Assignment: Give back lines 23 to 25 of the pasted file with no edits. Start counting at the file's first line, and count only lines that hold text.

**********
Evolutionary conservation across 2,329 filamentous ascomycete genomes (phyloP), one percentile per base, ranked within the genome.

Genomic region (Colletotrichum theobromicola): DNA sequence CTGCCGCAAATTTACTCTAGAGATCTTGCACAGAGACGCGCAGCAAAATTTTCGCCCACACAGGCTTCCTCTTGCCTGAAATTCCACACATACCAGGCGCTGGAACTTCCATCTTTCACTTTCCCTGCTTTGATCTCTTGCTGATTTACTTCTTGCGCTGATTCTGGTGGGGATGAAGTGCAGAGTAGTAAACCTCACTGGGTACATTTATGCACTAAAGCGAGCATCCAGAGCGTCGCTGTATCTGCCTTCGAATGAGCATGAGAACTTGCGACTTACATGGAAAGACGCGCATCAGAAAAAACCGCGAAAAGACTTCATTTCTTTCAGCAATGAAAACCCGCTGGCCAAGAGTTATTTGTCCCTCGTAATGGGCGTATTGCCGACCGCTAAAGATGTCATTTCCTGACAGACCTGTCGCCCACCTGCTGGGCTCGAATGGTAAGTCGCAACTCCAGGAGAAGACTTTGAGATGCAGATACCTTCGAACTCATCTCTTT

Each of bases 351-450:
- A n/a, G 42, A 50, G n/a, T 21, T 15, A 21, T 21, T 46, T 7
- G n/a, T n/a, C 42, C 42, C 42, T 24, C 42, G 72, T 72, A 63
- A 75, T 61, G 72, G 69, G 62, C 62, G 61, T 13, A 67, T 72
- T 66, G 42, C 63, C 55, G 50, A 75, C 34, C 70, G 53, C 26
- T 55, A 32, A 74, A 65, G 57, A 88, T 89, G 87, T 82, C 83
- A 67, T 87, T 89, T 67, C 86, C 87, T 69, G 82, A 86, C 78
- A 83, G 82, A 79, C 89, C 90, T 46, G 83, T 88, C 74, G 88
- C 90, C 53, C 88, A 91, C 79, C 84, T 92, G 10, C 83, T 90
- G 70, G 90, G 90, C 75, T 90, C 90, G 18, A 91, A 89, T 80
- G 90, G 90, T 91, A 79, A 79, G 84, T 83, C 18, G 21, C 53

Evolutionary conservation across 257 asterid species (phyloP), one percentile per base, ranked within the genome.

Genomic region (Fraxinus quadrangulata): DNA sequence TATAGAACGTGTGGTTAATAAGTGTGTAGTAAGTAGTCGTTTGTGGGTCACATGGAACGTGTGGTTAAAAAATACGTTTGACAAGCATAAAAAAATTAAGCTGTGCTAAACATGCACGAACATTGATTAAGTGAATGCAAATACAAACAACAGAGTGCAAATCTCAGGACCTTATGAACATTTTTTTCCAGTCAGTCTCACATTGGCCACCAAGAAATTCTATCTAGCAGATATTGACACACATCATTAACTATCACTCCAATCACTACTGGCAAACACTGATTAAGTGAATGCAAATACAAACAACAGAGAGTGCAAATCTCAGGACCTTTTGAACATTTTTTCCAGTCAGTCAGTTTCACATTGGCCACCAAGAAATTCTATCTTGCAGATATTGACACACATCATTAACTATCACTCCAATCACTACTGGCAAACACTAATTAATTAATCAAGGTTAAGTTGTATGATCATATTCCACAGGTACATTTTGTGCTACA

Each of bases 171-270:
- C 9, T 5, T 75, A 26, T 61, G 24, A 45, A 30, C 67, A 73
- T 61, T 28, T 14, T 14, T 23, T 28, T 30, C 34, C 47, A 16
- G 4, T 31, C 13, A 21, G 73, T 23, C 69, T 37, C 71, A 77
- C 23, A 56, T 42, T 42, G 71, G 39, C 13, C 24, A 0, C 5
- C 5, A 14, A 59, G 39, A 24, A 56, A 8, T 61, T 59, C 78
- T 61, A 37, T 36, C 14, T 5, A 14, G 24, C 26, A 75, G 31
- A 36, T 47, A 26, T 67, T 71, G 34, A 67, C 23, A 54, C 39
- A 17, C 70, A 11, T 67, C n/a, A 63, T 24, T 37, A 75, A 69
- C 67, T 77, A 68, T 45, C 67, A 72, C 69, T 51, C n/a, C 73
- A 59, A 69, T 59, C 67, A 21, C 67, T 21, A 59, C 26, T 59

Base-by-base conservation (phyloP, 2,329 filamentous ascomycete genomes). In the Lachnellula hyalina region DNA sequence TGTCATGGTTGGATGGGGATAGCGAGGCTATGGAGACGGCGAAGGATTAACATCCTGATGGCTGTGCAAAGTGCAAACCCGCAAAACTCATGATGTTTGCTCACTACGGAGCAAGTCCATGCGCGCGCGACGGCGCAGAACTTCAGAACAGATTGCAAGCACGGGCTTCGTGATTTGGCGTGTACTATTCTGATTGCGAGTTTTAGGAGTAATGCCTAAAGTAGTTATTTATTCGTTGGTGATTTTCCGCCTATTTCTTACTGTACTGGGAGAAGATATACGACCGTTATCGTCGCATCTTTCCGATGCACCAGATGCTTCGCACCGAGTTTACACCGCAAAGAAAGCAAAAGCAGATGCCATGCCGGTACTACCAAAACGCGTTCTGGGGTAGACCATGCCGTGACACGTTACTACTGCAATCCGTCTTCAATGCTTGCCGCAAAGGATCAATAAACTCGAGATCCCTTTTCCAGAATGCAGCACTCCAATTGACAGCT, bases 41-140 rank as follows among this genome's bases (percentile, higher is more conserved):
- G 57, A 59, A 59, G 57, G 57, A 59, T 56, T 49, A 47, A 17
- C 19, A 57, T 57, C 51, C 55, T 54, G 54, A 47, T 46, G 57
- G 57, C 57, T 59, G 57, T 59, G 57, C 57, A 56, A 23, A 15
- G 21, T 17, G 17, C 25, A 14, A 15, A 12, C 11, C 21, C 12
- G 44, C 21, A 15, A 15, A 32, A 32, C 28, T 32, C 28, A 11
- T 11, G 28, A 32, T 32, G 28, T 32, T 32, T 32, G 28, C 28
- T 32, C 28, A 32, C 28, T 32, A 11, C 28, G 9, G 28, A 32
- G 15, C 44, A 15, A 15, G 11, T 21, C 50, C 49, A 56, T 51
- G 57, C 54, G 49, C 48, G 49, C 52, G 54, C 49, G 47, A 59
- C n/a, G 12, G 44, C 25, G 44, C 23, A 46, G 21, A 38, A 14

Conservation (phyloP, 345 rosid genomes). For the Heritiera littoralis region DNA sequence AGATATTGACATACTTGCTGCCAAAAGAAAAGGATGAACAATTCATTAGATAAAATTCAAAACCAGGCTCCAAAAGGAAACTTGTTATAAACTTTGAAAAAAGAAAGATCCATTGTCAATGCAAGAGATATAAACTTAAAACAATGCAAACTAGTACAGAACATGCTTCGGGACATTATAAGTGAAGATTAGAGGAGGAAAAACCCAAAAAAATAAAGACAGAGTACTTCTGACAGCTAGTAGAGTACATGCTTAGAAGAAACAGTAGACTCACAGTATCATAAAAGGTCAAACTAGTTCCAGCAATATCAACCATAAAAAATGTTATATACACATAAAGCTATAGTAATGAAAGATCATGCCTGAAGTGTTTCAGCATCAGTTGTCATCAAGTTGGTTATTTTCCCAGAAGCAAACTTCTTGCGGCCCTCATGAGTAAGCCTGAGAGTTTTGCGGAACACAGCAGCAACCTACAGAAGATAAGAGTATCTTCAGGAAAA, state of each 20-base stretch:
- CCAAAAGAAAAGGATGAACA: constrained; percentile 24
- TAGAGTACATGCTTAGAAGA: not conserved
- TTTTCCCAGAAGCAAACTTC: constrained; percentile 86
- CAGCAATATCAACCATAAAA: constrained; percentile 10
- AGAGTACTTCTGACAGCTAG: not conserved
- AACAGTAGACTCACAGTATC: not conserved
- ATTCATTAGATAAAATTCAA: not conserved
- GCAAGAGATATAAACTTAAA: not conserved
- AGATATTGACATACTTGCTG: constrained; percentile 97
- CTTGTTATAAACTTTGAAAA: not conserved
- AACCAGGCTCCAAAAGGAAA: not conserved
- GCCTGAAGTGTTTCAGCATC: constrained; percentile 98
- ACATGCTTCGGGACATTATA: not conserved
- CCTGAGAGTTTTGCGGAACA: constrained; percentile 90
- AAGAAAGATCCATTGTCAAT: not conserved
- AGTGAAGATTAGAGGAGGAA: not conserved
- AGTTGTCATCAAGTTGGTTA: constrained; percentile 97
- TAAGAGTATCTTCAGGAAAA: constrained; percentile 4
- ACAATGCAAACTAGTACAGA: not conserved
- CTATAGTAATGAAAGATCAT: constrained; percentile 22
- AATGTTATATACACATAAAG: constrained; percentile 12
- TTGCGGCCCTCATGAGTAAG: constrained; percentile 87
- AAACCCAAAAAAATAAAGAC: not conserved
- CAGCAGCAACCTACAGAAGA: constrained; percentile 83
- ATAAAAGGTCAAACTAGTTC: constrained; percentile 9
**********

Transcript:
- A 36, T 47, A 26, T 67, T 71, G 34, A 67, C 23, A 54, C 39
- A 17, C 70, A 11, T 67, C n/a, A 63, T 24, T 37, A 75, A 69
- C 67, T 77, A 68, T 45, C 67, A 72, C 69, T 51, C n/a, C 73